Auguste Rodin and the Cambodian Dancers, 1906

by Angkor Database

Modern art, ancient dance: when Rodin came under the spell of the Royal Ballet of Cambodia.

Decadent Indochina wanrung suwanwattana danseuses sisowath paris agence meurisse

Publication: ADB Documents DAN2

Published: 2010

Author: Angkor Database

Pages: 1

Languages : English, French

It is a pivotal moment in Xavier de Lauzanne's documentary La Beauté du Geste-The Perfect Motion-ទេពហត្ថា (2021), which opened in Europe in March 2024 after a successful release in Cambodia in 2022: Auguste Rodin's encounter with the seventy dancers of the Cambodian Royal Ballet when they accompanied King Sisowath I in his first visit to France in 1906.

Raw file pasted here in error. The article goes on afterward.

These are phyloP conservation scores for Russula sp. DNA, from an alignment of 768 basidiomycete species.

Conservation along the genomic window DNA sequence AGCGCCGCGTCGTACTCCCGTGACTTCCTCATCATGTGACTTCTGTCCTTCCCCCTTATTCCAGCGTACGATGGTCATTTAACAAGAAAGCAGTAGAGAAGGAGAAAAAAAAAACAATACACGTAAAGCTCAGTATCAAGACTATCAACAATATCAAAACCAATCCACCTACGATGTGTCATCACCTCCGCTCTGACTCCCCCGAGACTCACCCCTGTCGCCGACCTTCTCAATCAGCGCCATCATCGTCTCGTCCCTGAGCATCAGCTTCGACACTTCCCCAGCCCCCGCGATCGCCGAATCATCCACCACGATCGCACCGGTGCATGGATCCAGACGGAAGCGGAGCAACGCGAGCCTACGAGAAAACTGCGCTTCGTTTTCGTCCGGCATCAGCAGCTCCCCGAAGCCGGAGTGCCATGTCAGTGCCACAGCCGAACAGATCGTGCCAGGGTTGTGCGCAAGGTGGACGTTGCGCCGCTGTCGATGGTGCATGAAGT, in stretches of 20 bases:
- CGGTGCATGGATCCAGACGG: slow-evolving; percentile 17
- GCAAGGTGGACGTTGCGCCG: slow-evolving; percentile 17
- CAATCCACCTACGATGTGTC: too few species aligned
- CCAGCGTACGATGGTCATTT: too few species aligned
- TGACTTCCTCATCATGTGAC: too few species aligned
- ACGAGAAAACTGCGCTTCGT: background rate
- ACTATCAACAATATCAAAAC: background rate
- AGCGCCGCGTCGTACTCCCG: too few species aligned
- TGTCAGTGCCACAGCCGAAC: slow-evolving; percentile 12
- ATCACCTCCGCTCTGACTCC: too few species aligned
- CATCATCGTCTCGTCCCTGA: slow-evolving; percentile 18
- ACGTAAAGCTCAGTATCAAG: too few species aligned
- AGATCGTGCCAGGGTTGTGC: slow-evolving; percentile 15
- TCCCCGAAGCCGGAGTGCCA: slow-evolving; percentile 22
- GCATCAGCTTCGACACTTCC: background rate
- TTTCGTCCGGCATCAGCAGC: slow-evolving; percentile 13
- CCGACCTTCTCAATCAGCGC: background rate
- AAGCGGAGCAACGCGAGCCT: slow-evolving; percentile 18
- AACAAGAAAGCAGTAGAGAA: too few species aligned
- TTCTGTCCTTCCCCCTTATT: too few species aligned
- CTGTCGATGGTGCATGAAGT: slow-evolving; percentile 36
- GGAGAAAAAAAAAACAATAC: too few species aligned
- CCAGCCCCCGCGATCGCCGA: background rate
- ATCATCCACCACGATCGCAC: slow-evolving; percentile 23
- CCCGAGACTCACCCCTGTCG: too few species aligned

We're bringing here new perspectives on this artistic and historic milestone.

Auguste Rodin, Danseuse cambodgienne (Musée Guimet)

Often neglected or plainly ignored by Rodin's biographers, the encounter with the Cambodian dancers surely was a revelation for Rodin [12 Nov. 1840, Paris – 17 Nov. 1917, Meudon, France], the man and the artist, and might help us to better understand how he related to dance, women, and the "antique arts".